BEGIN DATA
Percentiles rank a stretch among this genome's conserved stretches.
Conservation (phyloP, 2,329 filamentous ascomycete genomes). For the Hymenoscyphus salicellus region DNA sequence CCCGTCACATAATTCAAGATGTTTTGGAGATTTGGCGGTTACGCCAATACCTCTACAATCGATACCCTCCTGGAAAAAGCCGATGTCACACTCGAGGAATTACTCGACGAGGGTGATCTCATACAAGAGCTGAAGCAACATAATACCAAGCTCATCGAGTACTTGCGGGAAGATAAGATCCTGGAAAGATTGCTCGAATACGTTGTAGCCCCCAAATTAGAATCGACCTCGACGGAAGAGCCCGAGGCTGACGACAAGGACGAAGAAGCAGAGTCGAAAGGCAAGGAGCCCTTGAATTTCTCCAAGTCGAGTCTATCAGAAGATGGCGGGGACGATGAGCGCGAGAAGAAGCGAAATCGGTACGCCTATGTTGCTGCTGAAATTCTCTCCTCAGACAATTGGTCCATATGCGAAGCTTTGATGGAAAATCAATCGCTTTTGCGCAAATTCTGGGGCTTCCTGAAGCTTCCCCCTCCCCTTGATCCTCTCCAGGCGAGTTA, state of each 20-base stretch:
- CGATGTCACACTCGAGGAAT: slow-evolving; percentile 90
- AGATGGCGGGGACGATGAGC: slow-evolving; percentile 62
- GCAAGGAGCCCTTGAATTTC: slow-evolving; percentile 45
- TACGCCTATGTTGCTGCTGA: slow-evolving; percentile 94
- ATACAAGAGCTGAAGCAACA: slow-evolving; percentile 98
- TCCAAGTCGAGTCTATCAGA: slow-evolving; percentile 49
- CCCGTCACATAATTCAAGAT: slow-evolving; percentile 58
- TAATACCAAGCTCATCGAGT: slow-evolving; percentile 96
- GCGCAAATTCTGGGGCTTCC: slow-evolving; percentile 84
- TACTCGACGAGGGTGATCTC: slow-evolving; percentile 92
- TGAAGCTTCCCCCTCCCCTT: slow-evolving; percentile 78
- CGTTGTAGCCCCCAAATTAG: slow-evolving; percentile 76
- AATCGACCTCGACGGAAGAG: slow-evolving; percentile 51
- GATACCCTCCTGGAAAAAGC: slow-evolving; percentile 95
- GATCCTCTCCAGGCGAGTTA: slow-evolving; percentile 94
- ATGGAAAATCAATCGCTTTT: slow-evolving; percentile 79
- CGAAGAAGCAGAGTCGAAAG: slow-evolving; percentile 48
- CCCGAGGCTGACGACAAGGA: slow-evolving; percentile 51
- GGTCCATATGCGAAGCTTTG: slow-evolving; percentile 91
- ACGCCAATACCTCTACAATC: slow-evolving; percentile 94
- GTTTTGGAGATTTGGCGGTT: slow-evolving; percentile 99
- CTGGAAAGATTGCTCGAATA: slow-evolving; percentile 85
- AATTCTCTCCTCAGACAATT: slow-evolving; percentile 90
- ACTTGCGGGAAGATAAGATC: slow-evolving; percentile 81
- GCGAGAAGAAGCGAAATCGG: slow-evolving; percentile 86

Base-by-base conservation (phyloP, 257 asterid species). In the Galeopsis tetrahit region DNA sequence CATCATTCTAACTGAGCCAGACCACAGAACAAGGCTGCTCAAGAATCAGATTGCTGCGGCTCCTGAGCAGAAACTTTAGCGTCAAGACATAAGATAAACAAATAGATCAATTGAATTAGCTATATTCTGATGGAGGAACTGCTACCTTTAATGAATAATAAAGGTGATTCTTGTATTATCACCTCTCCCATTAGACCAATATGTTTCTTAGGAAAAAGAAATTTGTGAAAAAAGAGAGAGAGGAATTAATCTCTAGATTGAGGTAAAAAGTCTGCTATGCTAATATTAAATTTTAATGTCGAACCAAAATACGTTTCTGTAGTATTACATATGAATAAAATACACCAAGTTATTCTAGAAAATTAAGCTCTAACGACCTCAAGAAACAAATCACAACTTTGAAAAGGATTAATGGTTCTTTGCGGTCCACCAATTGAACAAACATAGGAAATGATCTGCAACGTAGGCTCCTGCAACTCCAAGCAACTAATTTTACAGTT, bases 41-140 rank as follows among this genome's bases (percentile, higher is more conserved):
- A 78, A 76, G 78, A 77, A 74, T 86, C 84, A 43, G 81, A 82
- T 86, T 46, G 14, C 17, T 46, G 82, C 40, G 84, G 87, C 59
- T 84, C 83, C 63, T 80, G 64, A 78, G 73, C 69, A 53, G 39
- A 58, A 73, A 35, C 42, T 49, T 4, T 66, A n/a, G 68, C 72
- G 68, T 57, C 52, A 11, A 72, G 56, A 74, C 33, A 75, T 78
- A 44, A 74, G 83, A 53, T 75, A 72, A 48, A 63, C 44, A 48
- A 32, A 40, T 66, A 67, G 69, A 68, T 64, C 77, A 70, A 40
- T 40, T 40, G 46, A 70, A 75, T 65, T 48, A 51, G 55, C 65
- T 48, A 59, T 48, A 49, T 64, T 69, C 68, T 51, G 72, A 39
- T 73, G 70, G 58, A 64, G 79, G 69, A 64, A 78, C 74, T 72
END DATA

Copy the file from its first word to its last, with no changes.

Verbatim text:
Percentiles rank a stretch among this genome's conserved stretches.
Conservation (phyloP, 2,329 filamentous ascomycete genomes). For the Hymenoscyphus salicellus region DNA sequence CCCGTCACATAATTCAAGATGTTTTGGAGATTTGGCGGTTACGCCAATACCTCTACAATCGATACCCTCCTGGAAAAAGCCGATGTCACACTCGAGGAATTACTCGACGAGGGTGATCTCATACAAGAGCTGAAGCAACATAATACCAAGCTCATCGAGTACTTGCGGGAAGATAAGATCCTGGAAAGATTGCTCGAATACGTTGTAGCCCCCAAATTAGAATCGACCTCGACGGAAGAGCCCGAGGCTGACGACAAGGACGAAGAAGCAGAGTCGAAAGGCAAGGAGCCCTTGAATTTCTCCAAGTCGAGTCTATCAGAAGATGGCGGGGACGATGAGCGCGAGAAGAAGCGAAATCGGTACGCCTATGTTGCTGCTGAAATTCTCTCCTCAGACAATTGGTCCATATGCGAAGCTTTGATGGAAAATCAATCGCTTTTGCGCAAATTCTGGGGCTTCCTGAAGCTTCCCCCTCCCCTTGATCCTCTCCAGGCGAGTTA, state of each 20-base stretch:
- CGATGTCACACTCGAGGAAT: slow-evolving; percentile 90
- AGATGGCGGGGACGATGAGC: slow-evolving; percentile 62
- GCAAGGAGCCCTTGAATTTC: slow-evolving; percentile 45
- TACGCCTATGTTGCTGCTGA: slow-evolving; percentile 94
- ATACAAGAGCTGAAGCAACA: slow-evolving; percentile 98
- TCCAAGTCGAGTCTATCAGA: slow-evolving; percentile 49
- CCCGTCACATAATTCAAGAT: slow-evolving; percentile 58
- TAATACCAAGCTCATCGAGT: slow-evolving; percentile 96
- GCGCAAATTCTGGGGCTTCC: slow-evolving; percentile 84
- TACTCGACGAGGGTGATCTC: slow-evolving; percentile 92
- TGAAGCTTCCCCCTCCCCTT: slow-evolving; percentile 78
- CGTTGTAGCCCCCAAATTAG: slow-evolving; percentile 76
- AATCGACCTCGACGGAAGAG: slow-evolving; percentile 51
- GATACCCTCCTGGAAAAAGC: slow-evolving; percentile 95
- GATCCTCTCCAGGCGAGTTA: slow-evolving; percentile 94
- ATGGAAAATCAATCGCTTTT: slow-evolving; percentile 79
- CGAAGAAGCAGAGTCGAAAG: slow-evolving; percentile 48
- CCCGAGGCTGACGACAAGGA: slow-evolving; percentile 51
- GGTCCATATGCGAAGCTTTG: slow-evolving; percentile 91
- ACGCCAATACCTCTACAATC: slow-evolving; percentile 94
- GTTTTGGAGATTTGGCGGTT: slow-evolving; percentile 99
- CTGGAAAGATTGCTCGAATA: slow-evolving; percentile 85
- AATTCTCTCCTCAGACAATT: slow-evolving; percentile 90
- ACTTGCGGGAAGATAAGATC: slow-evolving; percentile 81
- GCGAGAAGAAGCGAAATCGG: slow-evolving; percentile 86

Base-by-base conservation (phyloP, 257 asterid species). In the Galeopsis tetrahit region DNA sequence CATCATTCTAACTGAGCCAGACCACAGAACAAGGCTGCTCAAGAATCAGATTGCTGCGGCTCCTGAGCAGAAACTTTAGCGTCAAGACATAAGATAAACAAATAGATCAATTGAATTAGCTATATTCTGATGGAGGAACTGCTACCTTTAATGAATAATAAAGGTGATTCTTGTATTATCACCTCTCCCATTAGACCAATATGTTTCTTAGGAAAAAGAAATTTGTGAAAAAAGAGAGAGAGGAATTAATCTCTAGATTGAGGTAAAAAGTCTGCTATGCTAATATTAAATTTTAATGTCGAACCAAAATACGTTTCTGTAGTATTACATATGAATAAAATACACCAAGTTATTCTAGAAAATTAAGCTCTAACGACCTCAAGAAACAAATCACAACTTTGAAAAGGATTAATGGTTCTTTGCGGTCCACCAATTGAACAAACATAGGAAATGATCTGCAACGTAGGCTCCTGCAACTCCAAGCAACTAATTTTACAGTT, bases 41-140 rank as follows among this genome's bases (percentile, higher is more conserved):
- A 78, A 76, G 78, A 77, A 74, T 86, C 84, A 43, G 81, A 82
- T 86, T 46, G 14, C 17, T 46, G 82, C 40, G 84, G 87, C 59
- T 84, C 83, C 63, T 80, G 64, A 78, G 73, C 69, A 53, G 39
- A 58, A 73, A 35, C 42, T 49, T 4, T 66, A n/a, G 68, C 72
- G 68, T 57, C 52, A 11, A 72, G 56, A 74, C 33, A 75, T 78
- A 44, A 74, G 83, A 53, T 75, A 72, A 48, A 63, C 44, A 48
- A 32, A 40, T 66, A 67, G 69, A 68, T 64, C 77, A 70, A 40
- T 40, T 40, G 46, A 70, A 75, T 65, T 48, A 51, G 55, C 65
- T 48, A 59, T 48, A 49, T 64, T 69, C 68, T 51, G 72, A 39
- T 73, G 70, G 58, A 64, G 79, G 69, A 64, A 78, C 74, T 72